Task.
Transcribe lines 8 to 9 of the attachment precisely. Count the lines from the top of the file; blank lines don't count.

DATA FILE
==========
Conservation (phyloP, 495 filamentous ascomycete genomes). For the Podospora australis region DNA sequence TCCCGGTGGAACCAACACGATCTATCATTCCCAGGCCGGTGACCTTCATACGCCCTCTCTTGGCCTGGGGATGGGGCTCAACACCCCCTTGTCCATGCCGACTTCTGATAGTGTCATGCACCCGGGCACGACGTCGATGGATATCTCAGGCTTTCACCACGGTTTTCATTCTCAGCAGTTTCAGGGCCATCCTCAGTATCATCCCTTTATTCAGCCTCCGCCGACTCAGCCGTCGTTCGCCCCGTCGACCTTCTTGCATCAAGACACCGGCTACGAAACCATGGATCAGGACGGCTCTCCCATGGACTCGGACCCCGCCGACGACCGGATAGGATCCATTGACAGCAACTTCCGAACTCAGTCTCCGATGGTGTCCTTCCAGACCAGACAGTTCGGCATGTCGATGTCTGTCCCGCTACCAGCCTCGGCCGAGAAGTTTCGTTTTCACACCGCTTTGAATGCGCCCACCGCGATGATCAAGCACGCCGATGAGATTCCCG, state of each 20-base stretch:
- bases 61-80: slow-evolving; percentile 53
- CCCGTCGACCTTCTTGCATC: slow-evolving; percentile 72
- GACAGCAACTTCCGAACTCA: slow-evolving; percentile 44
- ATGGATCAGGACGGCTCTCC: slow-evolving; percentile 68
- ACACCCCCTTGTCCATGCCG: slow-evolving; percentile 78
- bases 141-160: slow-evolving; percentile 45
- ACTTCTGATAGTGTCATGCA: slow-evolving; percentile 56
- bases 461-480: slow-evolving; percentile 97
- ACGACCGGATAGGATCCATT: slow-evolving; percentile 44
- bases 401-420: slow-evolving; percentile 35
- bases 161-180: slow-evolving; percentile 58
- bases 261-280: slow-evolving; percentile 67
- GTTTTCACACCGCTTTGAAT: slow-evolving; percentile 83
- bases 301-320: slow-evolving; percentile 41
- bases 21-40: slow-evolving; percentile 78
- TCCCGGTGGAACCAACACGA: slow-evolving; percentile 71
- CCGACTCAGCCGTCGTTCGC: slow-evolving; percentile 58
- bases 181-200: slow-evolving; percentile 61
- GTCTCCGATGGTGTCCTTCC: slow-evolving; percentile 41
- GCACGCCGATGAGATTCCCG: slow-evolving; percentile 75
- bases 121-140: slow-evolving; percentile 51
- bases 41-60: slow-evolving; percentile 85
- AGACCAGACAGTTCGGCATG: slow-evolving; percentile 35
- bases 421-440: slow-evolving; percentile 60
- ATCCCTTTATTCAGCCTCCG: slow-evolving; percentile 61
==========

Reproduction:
- ACTTCTGATAGTGTCATGCA: slow-evolving; percentile 56
- bases 461-480: slow-evolving; percentile 97